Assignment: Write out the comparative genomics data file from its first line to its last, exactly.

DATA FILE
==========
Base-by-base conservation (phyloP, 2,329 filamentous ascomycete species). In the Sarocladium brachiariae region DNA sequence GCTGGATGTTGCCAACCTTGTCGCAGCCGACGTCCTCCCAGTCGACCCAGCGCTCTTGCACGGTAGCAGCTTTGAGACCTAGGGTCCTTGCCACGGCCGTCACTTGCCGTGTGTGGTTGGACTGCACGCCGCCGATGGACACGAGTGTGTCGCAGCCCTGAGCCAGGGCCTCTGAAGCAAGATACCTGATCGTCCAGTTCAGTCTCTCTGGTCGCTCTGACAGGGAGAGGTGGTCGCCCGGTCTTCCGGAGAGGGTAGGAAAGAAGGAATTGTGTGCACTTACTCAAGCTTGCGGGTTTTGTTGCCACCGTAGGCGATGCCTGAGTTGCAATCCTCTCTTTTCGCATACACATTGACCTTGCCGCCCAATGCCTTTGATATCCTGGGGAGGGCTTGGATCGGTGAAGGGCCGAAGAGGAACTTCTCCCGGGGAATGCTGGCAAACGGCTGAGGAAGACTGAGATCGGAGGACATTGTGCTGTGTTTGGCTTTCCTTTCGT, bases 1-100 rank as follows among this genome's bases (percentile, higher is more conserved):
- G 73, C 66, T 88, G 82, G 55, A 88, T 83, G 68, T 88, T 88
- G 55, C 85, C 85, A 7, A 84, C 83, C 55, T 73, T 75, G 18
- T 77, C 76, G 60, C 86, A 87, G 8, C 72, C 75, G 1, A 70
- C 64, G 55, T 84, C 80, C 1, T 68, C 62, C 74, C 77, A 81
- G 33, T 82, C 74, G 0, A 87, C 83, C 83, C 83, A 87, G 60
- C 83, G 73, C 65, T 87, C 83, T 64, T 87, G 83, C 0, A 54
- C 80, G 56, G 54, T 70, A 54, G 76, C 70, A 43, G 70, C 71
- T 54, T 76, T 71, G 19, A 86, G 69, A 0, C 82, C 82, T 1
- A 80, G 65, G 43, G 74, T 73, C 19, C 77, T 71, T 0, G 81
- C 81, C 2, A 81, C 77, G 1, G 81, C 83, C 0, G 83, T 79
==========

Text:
Base-by-base conservation (phyloP, 2,329 filamentous ascomycete species). In the Sarocladium brachiariae region DNA sequence GCTGGATGTTGCCAACCTTGTCGCAGCCGACGTCCTCCCAGTCGACCCAGCGCTCTTGCACGGTAGCAGCTTTGAGACCTAGGGTCCTTGCCACGGCCGTCACTTGCCGTGTGTGGTTGGACTGCACGCCGCCGATGGACACGAGTGTGTCGCAGCCCTGAGCCAGGGCCTCTGAAGCAAGATACCTGATCGTCCAGTTCAGTCTCTCTGGTCGCTCTGACAGGGAGAGGTGGTCGCCCGGTCTTCCGGAGAGGGTAGGAAAGAAGGAATTGTGTGCACTTACTCAAGCTTGCGGGTTTTGTTGCCACCGTAGGCGATGCCTGAGTTGCAATCCTCTCTTTTCGCATACACATTGACCTTGCCGCCCAATGCCTTTGATATCCTGGGGAGGGCTTGGATCGGTGAAGGGCCGAAGAGGAACTTCTCCCGGGGAATGCTGGCAAACGGCTGAGGAAGACTGAGATCGGAGGACATTGTGCTGTGTTTGGCTTTCCTTTCGT, bases 1-100 rank as follows among this genome's bases (percentile, higher is more conserved):
- G 73, C 66, T 88, G 82, G 55, A 88, T 83, G 68, T 88, T 88
- G 55, C 85, C 85, A 7, A 84, C 83, C 55, T 73, T 75, G 18
- T 77, C 76, G 60, C 86, A 87, G 8, C 72, C 75, G 1, A 70
- C 64, G 55, T 84, C 80, C 1, T 68, C 62, C 74, C 77, A 81
- G 33, T 82, C 74, G 0, A 87, C 83, C 83, C 83, A 87, G 60
- C 83, G 73, C 65, T 87, C 83, T 64, T 87, G 83, C 0, A 54
- C 80, G 56, G 54, T 70, A 54, G 76, C 70, A 43, G 70, C 71
- T 54, T 76, T 71, G 19, A 86, G 69, A 0, C 82, C 82, T 1
- A 80, G 65, G 43, G 74, T 73, C 19, C 77, T 71, T 0, G 81
- C 81, C 2, A 81, C 77, G 1, G 81, C 83, C 0, G 83, T 79